How genes and resilience affect Syrian refugee stress
When it comes to dealing with stress and trauma, people can be dandelions or orchids. Some are steady and resistant; others are sensitive and receptive.
“But why are some people better at dealing with stressful and traumatic events?” asked Connie Mulligan, anthropological genetics professor at the University of Florida and principal investigator on the paper. “Is it genetic? Is it environmental?”
Turns out, the short answer is “both.” Two things make you more likely to recover quicker from stress and trauma: being more resilient and having a specific DNA mutation known as the “warrior gene.” A new study of nearly 400 Syrian refugee children links both protective and genetic factors to psychosocial stress.
The study, published in PLOS ONE today, involved evaluating an eight-week stress-management intervention designed by the Mercy Corps for improving the mental health of these Middle Eastern refugees between the ages of 12 and 18.
“We showed that the intervention worked,” said Catherine Panter-Brick, an anthropology professor at Yale University and principal investigator on the study. “But we want to understand for whom it works, how long it works and why it works. That's why we went into the cognitive, biological and psychosocial impacts of the intervention.”
Panter-Brick teamed up with Mulligan to address the problem from the genetic perspective. Mulligan specializes in the way human genetic variation affects individuals and populations.
“Your genes do far more than just determine your physical appearance,” Mulligan said. “We suspected that trauma response was also linked to genetic factors, and the ‘warrior gene’ was a good candidate to study.”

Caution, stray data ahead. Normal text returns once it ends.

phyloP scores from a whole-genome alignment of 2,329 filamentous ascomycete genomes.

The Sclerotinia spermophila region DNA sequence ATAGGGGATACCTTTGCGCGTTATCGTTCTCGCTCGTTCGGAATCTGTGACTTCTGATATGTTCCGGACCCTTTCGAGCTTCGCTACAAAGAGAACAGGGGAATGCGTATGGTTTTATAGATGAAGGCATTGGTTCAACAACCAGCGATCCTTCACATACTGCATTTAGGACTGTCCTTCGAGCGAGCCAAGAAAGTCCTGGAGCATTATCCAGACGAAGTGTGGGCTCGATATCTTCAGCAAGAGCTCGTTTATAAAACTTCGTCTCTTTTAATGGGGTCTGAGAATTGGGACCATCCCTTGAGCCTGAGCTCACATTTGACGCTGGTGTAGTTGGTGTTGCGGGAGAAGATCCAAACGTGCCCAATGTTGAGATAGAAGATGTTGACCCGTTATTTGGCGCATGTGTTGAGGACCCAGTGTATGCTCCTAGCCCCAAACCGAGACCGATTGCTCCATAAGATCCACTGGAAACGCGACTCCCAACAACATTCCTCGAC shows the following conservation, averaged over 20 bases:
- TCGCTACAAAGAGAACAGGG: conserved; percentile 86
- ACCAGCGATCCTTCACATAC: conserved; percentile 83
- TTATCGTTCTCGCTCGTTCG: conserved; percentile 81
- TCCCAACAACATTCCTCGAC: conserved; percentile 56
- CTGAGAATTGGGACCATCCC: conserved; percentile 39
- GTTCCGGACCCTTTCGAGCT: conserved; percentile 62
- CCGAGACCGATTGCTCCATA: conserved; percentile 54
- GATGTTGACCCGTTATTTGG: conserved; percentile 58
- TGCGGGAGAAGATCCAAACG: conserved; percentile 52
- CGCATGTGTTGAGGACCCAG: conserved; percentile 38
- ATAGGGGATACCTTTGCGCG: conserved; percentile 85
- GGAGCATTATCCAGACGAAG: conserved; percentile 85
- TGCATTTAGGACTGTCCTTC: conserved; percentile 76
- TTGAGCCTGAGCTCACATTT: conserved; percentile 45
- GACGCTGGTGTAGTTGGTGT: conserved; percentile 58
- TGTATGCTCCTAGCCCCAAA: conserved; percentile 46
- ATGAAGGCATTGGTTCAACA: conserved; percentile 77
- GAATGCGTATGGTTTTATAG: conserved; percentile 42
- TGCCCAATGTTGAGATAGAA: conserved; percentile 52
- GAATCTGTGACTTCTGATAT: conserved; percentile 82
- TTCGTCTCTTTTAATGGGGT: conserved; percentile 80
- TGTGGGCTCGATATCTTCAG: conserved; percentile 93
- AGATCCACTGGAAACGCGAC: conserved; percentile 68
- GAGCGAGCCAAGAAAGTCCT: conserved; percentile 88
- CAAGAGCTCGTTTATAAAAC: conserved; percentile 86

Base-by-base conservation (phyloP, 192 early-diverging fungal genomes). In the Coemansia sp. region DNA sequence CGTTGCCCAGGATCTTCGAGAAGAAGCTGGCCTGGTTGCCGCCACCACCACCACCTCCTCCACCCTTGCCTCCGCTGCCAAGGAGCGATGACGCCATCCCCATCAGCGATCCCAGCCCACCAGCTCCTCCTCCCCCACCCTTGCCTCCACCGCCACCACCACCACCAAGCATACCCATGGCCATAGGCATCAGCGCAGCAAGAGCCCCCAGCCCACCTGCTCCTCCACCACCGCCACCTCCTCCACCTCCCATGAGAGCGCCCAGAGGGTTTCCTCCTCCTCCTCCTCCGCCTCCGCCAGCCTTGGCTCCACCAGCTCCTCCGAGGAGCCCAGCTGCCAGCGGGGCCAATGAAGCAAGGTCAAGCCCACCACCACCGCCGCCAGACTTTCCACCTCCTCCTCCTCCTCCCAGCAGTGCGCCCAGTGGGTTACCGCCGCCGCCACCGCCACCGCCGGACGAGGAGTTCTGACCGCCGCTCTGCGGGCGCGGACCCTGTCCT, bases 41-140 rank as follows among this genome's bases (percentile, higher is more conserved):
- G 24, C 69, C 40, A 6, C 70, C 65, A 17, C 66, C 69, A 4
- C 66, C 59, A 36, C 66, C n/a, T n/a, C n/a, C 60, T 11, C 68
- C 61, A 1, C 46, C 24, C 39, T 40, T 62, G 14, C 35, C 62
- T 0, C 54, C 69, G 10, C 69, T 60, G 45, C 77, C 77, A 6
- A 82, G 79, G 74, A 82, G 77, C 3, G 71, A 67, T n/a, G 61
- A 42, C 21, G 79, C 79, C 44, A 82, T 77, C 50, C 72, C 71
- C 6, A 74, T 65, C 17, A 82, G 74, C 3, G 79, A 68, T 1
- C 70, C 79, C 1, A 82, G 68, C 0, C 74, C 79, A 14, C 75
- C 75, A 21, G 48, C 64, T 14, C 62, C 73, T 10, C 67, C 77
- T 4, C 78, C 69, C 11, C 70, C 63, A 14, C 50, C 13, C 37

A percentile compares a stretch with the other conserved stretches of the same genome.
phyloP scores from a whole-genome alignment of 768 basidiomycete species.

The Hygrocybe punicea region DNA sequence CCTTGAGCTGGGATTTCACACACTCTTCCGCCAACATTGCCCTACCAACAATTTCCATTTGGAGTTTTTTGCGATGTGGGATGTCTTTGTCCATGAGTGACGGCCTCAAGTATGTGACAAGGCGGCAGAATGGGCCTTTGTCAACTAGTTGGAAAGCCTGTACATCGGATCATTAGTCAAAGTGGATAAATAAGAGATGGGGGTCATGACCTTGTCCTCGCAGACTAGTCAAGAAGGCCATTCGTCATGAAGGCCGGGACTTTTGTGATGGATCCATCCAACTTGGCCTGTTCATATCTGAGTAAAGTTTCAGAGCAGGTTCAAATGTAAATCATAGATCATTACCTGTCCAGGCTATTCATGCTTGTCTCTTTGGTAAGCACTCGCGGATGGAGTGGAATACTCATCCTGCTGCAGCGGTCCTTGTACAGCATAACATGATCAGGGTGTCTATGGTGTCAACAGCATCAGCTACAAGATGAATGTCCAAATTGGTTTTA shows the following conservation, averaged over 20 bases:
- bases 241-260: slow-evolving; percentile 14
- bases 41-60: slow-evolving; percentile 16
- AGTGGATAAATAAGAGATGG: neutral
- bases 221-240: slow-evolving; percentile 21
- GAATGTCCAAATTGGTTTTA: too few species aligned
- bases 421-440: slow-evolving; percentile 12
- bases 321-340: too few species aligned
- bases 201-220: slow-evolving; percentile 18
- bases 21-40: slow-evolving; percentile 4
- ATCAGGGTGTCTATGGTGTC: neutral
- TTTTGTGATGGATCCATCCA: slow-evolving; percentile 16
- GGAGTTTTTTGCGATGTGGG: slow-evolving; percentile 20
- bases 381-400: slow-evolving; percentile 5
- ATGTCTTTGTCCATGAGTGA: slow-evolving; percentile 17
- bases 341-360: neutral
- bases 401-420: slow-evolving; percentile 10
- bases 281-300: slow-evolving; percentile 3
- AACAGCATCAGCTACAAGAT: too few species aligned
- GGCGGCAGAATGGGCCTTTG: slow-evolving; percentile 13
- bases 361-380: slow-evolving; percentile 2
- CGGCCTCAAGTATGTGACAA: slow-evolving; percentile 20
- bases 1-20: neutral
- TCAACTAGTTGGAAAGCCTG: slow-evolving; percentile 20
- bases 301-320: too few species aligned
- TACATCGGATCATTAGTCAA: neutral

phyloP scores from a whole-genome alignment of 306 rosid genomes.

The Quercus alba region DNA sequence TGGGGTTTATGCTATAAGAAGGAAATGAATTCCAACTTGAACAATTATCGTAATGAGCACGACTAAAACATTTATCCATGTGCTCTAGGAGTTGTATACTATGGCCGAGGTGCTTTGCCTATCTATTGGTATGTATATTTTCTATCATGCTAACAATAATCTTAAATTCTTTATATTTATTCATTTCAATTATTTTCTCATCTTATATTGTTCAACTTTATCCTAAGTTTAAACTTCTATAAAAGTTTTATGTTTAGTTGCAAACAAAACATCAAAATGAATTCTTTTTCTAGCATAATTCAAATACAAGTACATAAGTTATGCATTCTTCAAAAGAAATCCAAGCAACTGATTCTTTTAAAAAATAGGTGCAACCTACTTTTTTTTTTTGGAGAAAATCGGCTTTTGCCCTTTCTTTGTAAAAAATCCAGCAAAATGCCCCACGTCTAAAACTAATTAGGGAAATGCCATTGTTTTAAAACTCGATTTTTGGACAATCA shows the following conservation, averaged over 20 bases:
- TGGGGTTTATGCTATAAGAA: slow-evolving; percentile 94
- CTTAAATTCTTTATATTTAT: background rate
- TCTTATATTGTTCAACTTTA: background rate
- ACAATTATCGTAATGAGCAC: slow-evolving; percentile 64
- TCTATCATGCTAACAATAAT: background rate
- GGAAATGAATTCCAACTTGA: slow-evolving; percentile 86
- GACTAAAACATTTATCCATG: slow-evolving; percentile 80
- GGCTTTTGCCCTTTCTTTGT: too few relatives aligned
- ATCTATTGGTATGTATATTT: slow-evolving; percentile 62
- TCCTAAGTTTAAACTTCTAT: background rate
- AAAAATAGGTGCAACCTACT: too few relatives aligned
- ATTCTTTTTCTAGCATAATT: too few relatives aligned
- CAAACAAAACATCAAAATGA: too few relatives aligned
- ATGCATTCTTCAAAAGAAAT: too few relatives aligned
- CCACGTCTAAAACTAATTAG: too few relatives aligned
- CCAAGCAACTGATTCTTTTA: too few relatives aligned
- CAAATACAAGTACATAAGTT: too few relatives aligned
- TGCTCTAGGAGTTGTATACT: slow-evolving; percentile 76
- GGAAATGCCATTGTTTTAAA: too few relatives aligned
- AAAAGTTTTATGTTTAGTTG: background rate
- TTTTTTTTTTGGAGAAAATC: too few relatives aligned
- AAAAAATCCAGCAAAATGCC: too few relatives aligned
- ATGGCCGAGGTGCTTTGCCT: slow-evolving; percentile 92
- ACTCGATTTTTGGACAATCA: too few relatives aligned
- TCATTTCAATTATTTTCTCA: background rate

Researchers have been studying the psychological effects of monoamine oxidase A (MAO-A) for decades. The gene is found in every neuron of the brain as either high-activity or low-activity variations. The low-activity mutation has been shown to be an indicator for a higher risk of aggression and antisocial behavior, specifically in males.
Mulligan tested the DNA of the Syrian refugee children at three time points over a year to see whether there was any relationship between gene expression and different measures of psychosocial stress and mental health. She found that males with low-activity MAO-A, the “warrior gene,” had the biggest drop in perceived stress.
Meanwhile, Panter-Brick developed and distributed a survey to the same kids at the same time points to evaluate their resilience — “the extent to which youth have resources that foster strength and hope in very difficult times,” she said. Mulligan and her graduate student Chris Clukay found that those with the highest resilience scores — those who amass the most support from their social, economic and spiritual resources — were also the most likely to see lowered perceived stress levels.
So what makes people dandelions or orchids? It seems to have roots in one’s genes and resilience, and these two factors are interactive and additive. The group with the greatest improvement in mental health had the warrior gene and also high resilience scores.
“Responses to stress, trauma and brief interventions are influenced by differences in sensitivity," Panter-Brick said. “That sensitivity is often shaped by genetic variants and developmental experiences. We all have to have that measure of toughness and that ability to bloom in us, and as we develop we modulate those facets of growth.”